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Thread: 4x5 camera + ST-E3-RT transmitter + 600EX-RT -- possible?

  1. #1

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    4x5 camera + ST-E3-RT transmitter + 600EX-RT -- possible?

    I see a lot of information about using flashes, but most (if not all) are related (understandably) to digital photography. I want to shoot with my 4x5 large format camera, and a flash setup (not strobe).

    Is it possible to use a Canon Speedlite 600EX-RT with a film camera? Actually the setup for my shoot will not be the camera attached to the flash, but to the transmitter. This is what my setup will look like:

    • I'm lighting the background with two hot lights (continuous lights--because I only have two flashes).
    • The subject, a person, will be lighted using two (2) 600EX-RT,
    • and I have one (1) ST-E3-RT transmitter that will control the two flashes.
    • The shutters on my lenses do have the X setting to sync flashes to it, and the apertures for my lenses range from f4 to f90.

    Is this possible? I asked on another forum which is almost 100% about digital photography, and no one knew for sure if it was possible. Most seemed to think that you couldn't do what I wanted to do. I have shot with strobes connected to my lenses and it's worked, but I've never used my camera with flashes. How would I go about setting the flashes to use them with my 4x5?

    (One thing I don't see in all the tutorials I've seen is how to set-up the power at which the flashes will light the scene. I know with strobes, this is shown as Watt percentage. You can regulate this as it pertains to your scene. Because most people use flashes with dSLRs, it is assumed you are using TTL and that the camera will automatically adjust to what the scene requires, but ... I'm not using a dSLR.)

    These days I bet you don't get that many questions about using flashes/strobes using a manual (film) camera. This would be a great question to have "out there."

    Thanks.
    --Mario

  2. #2

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    Re: 4x5 camera + ST-E3-RT transmitter + 600EX-RT -- possible?

    Why would you be using a 45 camera to do this?

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    Re: 4x5 camera + ST-E3-RT transmitter + 600EX-RT -- possible?

    Your 600Ex-RT manual should have a chart that lists guide numbers for exposure. That's all you need for manual exposure or simply a flash light meter which will be more accurate.

    Beyond that, as long as you have a sync cable that connects your shutter to your flash, it's a simple process.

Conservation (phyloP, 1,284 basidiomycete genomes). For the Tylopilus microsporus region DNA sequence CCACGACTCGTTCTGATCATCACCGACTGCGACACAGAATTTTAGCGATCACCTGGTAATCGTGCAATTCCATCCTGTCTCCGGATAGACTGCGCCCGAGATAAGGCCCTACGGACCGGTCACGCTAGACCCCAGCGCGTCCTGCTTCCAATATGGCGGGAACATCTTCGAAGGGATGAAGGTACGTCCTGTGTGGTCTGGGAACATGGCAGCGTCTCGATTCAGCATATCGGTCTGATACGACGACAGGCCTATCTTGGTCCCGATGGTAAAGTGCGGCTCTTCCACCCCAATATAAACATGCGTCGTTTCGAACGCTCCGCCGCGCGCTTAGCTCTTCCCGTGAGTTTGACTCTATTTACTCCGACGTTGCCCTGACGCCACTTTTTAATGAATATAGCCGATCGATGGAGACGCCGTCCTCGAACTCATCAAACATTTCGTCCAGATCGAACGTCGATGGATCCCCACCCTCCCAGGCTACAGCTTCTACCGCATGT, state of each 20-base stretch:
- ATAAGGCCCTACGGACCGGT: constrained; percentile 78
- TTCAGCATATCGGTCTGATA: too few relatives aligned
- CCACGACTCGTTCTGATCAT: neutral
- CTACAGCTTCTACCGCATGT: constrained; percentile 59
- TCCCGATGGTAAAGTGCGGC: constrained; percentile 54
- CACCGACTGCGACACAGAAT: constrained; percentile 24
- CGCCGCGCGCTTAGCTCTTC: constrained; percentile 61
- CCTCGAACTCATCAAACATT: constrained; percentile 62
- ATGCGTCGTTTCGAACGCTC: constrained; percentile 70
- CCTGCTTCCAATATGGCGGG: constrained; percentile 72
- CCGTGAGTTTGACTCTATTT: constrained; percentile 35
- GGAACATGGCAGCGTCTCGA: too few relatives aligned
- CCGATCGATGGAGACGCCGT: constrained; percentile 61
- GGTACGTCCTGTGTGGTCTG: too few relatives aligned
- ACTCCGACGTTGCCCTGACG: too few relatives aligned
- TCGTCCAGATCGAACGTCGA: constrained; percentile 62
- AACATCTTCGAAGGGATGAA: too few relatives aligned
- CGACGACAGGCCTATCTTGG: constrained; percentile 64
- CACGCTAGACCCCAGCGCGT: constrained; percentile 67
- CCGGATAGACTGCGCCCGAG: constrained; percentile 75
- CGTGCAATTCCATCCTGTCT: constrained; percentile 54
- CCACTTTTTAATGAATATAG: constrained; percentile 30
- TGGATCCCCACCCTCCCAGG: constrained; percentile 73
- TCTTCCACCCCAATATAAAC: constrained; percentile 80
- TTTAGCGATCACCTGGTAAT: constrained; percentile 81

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    Re: 4x5 camera + ST-E3-RT transmitter + 600EX-RT -- possible?

    This self-portrait was shot with a manual speedlight (well, three speedlights) and a speed graphic on Harmon Direct Positive Paper last fall:


    Self-Portrait by Mike Aubrey, on Flickr

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    Re: 4x5 camera + ST-E3-RT transmitter + 600EX-RT -- possible?

    Quote Originally Posted by MAubrey View Post
    Beyond that, as long as you have a sync cable that connects your shutter to your flash, it's a simple process.
    That's what I thought? I think it was just a case of "digital" people thinking our "old" cameras are not capable of doing "modern" things.

    In any case, I will test this.

    Thank you.
    --Mario

  6. #6
    Youngin Daniel Stone's Avatar
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    Re: 4x5 camera + ST-E3-RT transmitter + 600EX-RT -- possible?

    I've used speedlites with 4x5 and MF film cameras with zero problems. I use a handheld flash meter to measure flash output, and adjust as necessary, just like I would with a larger flash unit.
    I've found that Pocketwizards mean less stuff to trip over, like sync cords.

    -Dan

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    Re: 4x5 camera + ST-E3-RT transmitter + 600EX-RT -- possible?

    Thanks all. I thought it was possible but I wanted to check before I went ahead with my shoot. However, there was one thing one of these guys said that I didn't understand. It has to do with my using hot (continuous) lights to light up the background. I'm mixing lights, hot lights for the background and flashes for my subject. This is what he said:

    Do not mix continuous light s("hot lights") and flash. Even small flash units produce magnitudes more light that huge continuations lights.